This PDF is the current document as it appeared on Public Inspection on 09/30/2013 at 08:45 am.
National Science Foundation.
Notice of Permit Applications Received under the Antarctic Conservation Act of 1978, Public Law 95-541.
The National Science Foundation (NSF) is required to publish a notice of permit applications received to conduct activities regulated under the Antarctic Conservation Act of 1978. NSF has published regulations under the Antarctic Conservation Act at Title 45 Part 670 of the Code of Federal Regulations. This is the required notice of permit applications received.
Interested parties are invited to submit written data, comments, or views with respect to this permit application by October 31, 2013. This application may be inspected by interested parties at the Permit Office, address below.
Comments should be addressed to Permit Office, Room 755, Division of Polar Programs, National Science Foundation, 4201 Wilson Boulevard, Arlington, Virginia 22230.Start Further Info
FOR FURTHER INFORMATION CONTACT:
Adrian Dahood, ACA Permit Officer, at the above address or ACApermits@nsf.gov or (703) 292-7149.End Further Info End Preamble Start Supplemental Information
The National Science Foundation, as directed by the Antarctic Conservation Act of 1978 (Pub. L. 95-541), as amended by the Antarctic Science, Tourism and Conservation Act of 1996, has developed regulations for the establishment of a permit system for various activities in Antarctica and designation of certain animals and certain geographic areas a requiring special protection. The regulations establish such a permit system to designate Antarctic Specially Protected Areas.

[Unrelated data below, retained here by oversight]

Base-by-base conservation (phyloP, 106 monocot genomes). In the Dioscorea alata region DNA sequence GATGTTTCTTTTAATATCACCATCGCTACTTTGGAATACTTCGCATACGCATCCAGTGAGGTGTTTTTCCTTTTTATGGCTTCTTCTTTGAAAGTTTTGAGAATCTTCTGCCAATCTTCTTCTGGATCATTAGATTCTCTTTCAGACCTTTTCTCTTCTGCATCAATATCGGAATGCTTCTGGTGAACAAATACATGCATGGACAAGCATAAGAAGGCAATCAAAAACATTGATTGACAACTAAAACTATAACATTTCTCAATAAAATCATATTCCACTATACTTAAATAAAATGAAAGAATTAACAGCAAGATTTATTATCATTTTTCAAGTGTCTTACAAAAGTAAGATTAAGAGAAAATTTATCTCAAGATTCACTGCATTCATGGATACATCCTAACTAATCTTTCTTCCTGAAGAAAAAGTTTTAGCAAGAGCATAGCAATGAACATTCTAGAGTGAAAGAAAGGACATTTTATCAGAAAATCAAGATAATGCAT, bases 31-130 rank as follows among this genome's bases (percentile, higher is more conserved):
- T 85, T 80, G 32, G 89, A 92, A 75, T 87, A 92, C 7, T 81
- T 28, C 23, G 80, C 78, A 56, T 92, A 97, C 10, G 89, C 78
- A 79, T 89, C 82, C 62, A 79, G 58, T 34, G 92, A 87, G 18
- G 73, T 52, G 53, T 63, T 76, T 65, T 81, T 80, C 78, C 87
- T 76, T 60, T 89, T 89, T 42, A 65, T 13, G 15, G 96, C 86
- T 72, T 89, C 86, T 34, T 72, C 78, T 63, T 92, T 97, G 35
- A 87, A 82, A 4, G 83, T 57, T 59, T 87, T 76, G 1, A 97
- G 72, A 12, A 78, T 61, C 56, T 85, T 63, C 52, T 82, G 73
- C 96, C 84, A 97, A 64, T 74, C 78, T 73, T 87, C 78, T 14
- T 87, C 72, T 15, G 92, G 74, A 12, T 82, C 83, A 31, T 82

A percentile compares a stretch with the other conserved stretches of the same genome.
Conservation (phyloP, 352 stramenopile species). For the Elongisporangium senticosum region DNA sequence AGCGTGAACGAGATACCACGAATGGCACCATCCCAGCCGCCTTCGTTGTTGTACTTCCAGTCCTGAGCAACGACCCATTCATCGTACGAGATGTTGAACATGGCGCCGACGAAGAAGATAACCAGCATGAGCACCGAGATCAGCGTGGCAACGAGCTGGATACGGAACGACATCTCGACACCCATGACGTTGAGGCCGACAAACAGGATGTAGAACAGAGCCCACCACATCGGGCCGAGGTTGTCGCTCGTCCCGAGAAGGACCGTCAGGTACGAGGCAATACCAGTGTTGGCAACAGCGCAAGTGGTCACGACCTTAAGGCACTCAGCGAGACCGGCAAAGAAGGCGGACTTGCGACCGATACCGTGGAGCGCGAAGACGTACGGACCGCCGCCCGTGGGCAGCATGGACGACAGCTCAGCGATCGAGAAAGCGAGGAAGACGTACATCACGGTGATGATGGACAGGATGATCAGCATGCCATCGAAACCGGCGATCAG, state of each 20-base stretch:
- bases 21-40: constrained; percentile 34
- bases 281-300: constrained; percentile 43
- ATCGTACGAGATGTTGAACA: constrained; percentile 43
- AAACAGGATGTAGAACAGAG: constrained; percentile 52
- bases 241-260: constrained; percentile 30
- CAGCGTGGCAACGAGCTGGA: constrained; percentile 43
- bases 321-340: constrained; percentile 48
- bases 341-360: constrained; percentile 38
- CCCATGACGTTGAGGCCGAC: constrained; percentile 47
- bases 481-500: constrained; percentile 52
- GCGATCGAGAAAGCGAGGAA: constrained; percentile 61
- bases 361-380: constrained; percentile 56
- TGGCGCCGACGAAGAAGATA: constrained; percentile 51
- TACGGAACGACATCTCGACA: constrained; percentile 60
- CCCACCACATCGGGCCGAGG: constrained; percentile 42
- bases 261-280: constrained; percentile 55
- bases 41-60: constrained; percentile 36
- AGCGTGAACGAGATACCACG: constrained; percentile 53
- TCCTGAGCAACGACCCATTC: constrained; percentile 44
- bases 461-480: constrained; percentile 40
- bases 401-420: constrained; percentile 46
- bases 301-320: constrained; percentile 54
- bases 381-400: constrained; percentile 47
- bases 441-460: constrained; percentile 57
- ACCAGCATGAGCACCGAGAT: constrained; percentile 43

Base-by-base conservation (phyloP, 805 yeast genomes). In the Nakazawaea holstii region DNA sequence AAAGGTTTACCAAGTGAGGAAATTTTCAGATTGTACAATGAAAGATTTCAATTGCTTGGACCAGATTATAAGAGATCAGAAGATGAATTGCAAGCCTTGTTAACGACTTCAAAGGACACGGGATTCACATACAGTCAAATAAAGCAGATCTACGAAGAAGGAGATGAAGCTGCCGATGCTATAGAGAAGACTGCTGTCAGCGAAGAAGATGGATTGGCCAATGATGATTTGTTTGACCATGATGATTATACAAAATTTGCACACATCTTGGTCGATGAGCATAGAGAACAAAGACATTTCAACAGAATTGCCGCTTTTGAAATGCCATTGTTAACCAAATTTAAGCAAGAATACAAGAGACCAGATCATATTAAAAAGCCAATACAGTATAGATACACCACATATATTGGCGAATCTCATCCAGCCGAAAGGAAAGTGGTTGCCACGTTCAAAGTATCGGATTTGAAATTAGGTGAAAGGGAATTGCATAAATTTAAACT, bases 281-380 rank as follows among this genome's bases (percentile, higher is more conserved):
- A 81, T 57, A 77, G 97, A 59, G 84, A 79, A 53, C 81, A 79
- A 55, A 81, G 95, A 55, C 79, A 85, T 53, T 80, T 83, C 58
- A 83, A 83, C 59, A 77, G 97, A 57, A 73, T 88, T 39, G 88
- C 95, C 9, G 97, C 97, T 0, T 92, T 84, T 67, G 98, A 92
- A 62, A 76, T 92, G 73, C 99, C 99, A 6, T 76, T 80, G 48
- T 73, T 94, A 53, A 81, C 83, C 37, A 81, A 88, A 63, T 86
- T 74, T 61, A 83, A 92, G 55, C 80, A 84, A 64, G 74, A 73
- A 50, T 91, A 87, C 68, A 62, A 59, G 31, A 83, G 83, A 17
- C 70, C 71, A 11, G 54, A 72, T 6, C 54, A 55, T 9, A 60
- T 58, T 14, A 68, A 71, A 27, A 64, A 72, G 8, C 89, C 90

Andrew Klein, Department of Geography, Texas A&M University, College Station, Texas.
Permit Application: 2014-021.
Activity for Which Permit is Requested: ASPA; Due to change in scope of the research, Andrew Klein has withdrawn his application for ACA permit 2014-012 and replaced it with this application which better describes his field work.
This permit would allow entry to a number of ASPAs in the vicinities of McMurdo Station and Palmer Station for the purpose of collecting soil and marine sediment samples. The samples would be taken as part of the ongoing effort to monitor the spatial scale of human impacts in Antarctica. Samples taken near Palmer Station will be compared with those taken during the Bahia Pariso spill, which occurred near Palmer Station in 1989. Sampling sites would be situated to avoid disturbing native birds and mammals.
The applicants request entry to the Barwick and Balham Valleys (ASPA 123) to collect surface soil samples for geochemical analysis. This effort would support the ASPA's values to be protected by providing baseline measurements on the level and extent of human contamination in areas of known human disturbance. This baseline is critical for future scientific work in the Dry Valleys which may use the site for comparisons to other Dry Valley sites which are more routinely used for scientific research. Without accurate baseline data such future studies could incorrectly assume the area is pristine. The work falls within what is allowed by the current management plan as “Essential management activities, including monitoring and inspection” as described in section 7(iii) of the ASPA's management plan.
Location: ASPA 113 Litchfield Island; ASPA 116 New College Valley; ASPA 123 Barwick and Balham Valleys ASPA 124 Cape Crozier; ASPA 131 Canada Glacier; ASPA 138 Linnaeus Terrace ASPA 139 Biscoe Point; ASPA 155 Cape Evans; ASPA 157 Backdoor Bay; ASPA 158 Hut Point; ASPA 172 Lower Taylor Glacier and Blood Falls; ASMA 2 McMurdo Dry Valleys; ASMA 7 Southwest Anvers Island and Palmer Basin.
Dates: November 12, 2013 to April 30, 2017.Start Signature
Nadene G. Kennedy,
Polar Coordination Specialist, Division of Polar Programs.
[FR Doc. 2013-23892 Filed 9-30-13; 8:45 am]
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